Whether it is strands sculpted into a frothy concoction or tendrils wildly unfurling in stilled momentum, hair is the central character Ara Gallant (Damiani 2010), the eponymous tome paying tribute to the work of the late American stylist and photographer. Were he alive today, Gallant might be dubbed the hair whisperer, for he made famous the “flying hair” that is featured in many of the book’s photographs, and he developed myriad ways of creating volume, including his ingenuous cardboard falls. From Anjelica Huston’s straight Egyptian-princess tresses to the wild tigress locks of Iman to the whipping tentacles of Twiggy, Gallant’s compositions, both photographs and coiffery, are featured throughout the beautiful, matte pages of this book compiled and edited by David Wills.
Gallant was born into a family of hair stylists and got his start at his uncle’s salon in the Bronx. His talent certainly belied his professed dislike of the work. As good friend and client Angelica Huston writes, Gallant did not style hair; he “did hair.” In addition to Huston’s introduction, contributions from an astonishing number of models, fashion editors and other who’s-who from the industry, including Lauren Hutton, Veruschka, Diane Von Furstenberg, Drew Barrymore and Steven Meisel, form a pastiche of Gallant’s life and work. With his talent for creating the ideal hairstyle to complement Read More »
If you were touched for the very first time the Material Girl broke onto the scene, and you ran out and purchased lacy gloves, crucifix jewelry and a sack full of rubber bangles, then you will definitely want to check out Maripol: Little Red Riding Hood (Damiani 2010). Why? Because Maripol was Madonna’s former jewelry designer and stylist, the mastermind behind the singer’s early Boy Toy style. Even if you first rolled your eyes when you heard the 1980s were back in fashion (thank god stirrup pants haven’t yet made the cut), your stylistic senses will dig the funky street looks captured in the book’s mixed-media scrapbook-style. But this is definitely not your grandma’s scrapbook, with crusted glue tenuously securing a photo of some distant relative posing in polyester. Instead, Maripol is an insider’s collection of images and drawings of a cool chick and her 80s-era New York City friends, a list that includes Jean-Michel Basquiat, Grace Jones, Debbie Harry, Andy Warhol and, of course, Madonna. Read More »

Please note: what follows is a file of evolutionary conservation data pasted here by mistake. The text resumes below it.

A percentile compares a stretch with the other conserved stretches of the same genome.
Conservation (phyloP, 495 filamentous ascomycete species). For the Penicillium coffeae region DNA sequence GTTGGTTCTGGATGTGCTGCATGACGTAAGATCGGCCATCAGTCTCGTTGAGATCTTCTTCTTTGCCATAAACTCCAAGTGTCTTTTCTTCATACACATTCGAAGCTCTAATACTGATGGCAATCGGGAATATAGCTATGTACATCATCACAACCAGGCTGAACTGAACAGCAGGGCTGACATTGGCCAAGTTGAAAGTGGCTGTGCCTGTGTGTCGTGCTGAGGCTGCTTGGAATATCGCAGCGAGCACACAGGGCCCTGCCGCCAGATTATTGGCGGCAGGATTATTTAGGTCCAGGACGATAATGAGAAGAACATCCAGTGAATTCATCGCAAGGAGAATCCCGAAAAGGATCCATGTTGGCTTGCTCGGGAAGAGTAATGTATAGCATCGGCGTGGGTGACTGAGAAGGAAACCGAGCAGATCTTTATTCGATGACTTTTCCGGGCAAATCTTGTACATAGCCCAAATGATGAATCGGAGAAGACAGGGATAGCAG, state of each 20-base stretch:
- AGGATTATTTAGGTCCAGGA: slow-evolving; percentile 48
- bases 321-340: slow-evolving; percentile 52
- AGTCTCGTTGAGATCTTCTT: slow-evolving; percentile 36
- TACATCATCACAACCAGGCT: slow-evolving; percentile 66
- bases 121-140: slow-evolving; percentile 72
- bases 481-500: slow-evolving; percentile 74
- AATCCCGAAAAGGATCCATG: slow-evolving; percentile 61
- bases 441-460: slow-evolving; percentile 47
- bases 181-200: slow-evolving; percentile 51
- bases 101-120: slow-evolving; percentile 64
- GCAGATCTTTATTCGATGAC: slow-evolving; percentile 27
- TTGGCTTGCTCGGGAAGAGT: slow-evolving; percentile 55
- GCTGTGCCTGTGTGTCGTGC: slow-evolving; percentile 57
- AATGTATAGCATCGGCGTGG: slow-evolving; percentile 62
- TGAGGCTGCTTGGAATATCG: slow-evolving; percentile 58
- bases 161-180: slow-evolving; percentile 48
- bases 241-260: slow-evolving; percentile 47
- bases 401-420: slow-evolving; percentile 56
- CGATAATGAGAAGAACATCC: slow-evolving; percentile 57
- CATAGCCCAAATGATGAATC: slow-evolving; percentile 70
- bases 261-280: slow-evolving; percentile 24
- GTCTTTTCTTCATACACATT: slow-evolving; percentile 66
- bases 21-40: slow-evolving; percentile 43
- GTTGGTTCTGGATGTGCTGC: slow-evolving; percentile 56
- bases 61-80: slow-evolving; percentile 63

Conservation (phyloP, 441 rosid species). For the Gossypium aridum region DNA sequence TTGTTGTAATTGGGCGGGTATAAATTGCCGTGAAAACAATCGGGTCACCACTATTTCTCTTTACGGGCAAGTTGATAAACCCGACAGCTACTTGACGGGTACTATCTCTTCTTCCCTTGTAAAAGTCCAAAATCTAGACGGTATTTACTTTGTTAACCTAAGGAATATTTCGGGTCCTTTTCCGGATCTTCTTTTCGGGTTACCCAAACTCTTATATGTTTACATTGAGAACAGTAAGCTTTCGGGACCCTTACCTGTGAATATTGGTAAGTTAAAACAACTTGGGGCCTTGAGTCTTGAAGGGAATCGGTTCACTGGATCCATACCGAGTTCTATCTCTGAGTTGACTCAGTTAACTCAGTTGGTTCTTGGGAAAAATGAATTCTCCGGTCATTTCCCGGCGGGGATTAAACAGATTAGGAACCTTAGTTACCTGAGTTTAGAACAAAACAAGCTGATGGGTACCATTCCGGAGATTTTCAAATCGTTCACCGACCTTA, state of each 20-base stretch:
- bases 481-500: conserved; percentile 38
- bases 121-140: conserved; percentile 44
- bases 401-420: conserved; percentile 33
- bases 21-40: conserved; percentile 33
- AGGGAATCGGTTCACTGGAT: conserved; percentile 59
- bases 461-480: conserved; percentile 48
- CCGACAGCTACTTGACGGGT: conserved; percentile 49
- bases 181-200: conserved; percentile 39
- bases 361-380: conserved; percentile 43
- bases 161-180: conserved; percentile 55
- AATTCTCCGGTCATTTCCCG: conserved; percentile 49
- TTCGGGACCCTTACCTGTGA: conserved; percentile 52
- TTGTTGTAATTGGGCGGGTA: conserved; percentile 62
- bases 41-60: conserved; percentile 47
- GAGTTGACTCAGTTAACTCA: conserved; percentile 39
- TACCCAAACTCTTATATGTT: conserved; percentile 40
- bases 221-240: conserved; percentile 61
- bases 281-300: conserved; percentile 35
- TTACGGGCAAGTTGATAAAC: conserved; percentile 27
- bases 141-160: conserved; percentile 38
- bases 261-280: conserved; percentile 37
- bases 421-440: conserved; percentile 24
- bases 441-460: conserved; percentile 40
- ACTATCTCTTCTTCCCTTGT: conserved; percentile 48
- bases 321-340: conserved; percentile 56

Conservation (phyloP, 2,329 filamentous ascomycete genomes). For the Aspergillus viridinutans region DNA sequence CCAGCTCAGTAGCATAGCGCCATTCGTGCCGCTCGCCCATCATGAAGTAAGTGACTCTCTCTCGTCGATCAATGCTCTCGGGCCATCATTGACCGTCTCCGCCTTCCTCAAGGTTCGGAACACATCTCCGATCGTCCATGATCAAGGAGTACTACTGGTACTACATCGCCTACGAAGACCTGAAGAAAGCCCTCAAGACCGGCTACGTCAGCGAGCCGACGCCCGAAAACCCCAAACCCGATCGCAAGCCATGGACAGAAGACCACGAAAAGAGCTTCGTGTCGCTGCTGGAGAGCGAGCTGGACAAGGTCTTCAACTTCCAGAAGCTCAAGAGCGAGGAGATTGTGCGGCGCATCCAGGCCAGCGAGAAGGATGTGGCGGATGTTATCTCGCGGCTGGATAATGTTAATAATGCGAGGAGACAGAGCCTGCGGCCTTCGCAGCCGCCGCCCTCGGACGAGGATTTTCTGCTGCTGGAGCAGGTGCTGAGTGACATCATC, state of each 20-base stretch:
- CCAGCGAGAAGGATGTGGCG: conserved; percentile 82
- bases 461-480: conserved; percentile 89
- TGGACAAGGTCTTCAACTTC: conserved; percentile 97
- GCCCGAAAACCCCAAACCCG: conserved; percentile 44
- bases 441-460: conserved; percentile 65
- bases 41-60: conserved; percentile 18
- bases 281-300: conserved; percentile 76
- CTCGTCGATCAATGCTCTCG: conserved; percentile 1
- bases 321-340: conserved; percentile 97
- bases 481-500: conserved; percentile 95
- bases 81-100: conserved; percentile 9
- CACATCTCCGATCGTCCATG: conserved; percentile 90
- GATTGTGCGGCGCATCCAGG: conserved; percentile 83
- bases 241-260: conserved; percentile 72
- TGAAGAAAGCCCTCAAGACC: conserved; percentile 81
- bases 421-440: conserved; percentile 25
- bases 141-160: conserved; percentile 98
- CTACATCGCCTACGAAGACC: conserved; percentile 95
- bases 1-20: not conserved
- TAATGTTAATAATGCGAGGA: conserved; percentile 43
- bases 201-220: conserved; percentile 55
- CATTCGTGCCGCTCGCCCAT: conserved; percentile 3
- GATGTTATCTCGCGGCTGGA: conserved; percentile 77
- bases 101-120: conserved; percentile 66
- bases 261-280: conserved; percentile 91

Yesterday a press release arrived in my inbox for David Bowie: Any Day Now: The London Years 1947–1974, a new book on the musician from Adelita Publishing. Coming from someone who, as a teenager, read and bought everything David Bowie and has remained a devoted fan into adulthood, this book looks incredibly well-researched and detailed. And Any Day Now is definitely a book—more of an encyclopedia—for Bowie nerds like me: Author Kevin Cann provides thorough, date-to-date entries of every goings-on in Bowie’s life during the late 1960s and early 70s, as well as loads of new biographical information, interviews and rare and never-seen photos. The media kit includes just one chapter from the book, all of 35 pages, but those pages are crammed with info and images, many of which I’d never seen. (I pity the art director who had to find a way to fit all this stuff Read More »
Yep, I am shamelessly promoting my book by giving it away for free! In 2007, Harpers published The Long (and Short) of It: The Madcap History of the Skirt, and I’d love to share it with readers of On This Day In Fashion. It’s basically a really cute pocket-sized tome of absolutely true stories about the world’s oldest garment, from the loincloth all the way up to the horrible low-rise micromini of 2005 (shudder). Well, there is one story in there about the embalmed hearts Queen Marguerite stored in the pockets of her hoop skirt, but you’ll have to read the book to find out whether that one is true or not. It also features fantastic illustrations by New York artist Leela Corman. Here’s a snippet from the description: Read More »
Prepsters have been around as long as boarding-school boys attending Latin classes, gimlet-sipping jetsetters enjoying regattas and gentlemen playing squash at the local country club. The preppy dress code incorporates a spectrum of colors and styles, but the usual wardrobing suspects are Sperry Top-Siders, khakis, ribbon belts and polos with upturned collars, à la Making the Grade. As exclusive as Yale’s Skull and Crossbones society, insignia of all kinds, sprinkled on everything from pants to shirts to belts, were the silent signals for entrance into the club. We all know the symbols, but we’re not always invited to the party. Of course, like a good fake ID, these insignia or signature prints are easy to counterfeit. That’s what makes the look accessible to all of us. If it weren’t for the J. Crew knock-off, how would we ever afford the Balenciaga shrunken schoolboy blazer? As Lisa Birnbach tells us in The Official Preppy Handbook, published on this day in 1980, “prep is not restricted to an elite minority.”
In her now-classic (and impossible to find for a song) “how to” bible, Birnbach democratized the look of trust fund tweens and prep school kids, reassuring us that “you don’t have to be a Wasp or rich to be preppy. It’s a way of life.” Newsweek declared the Read More »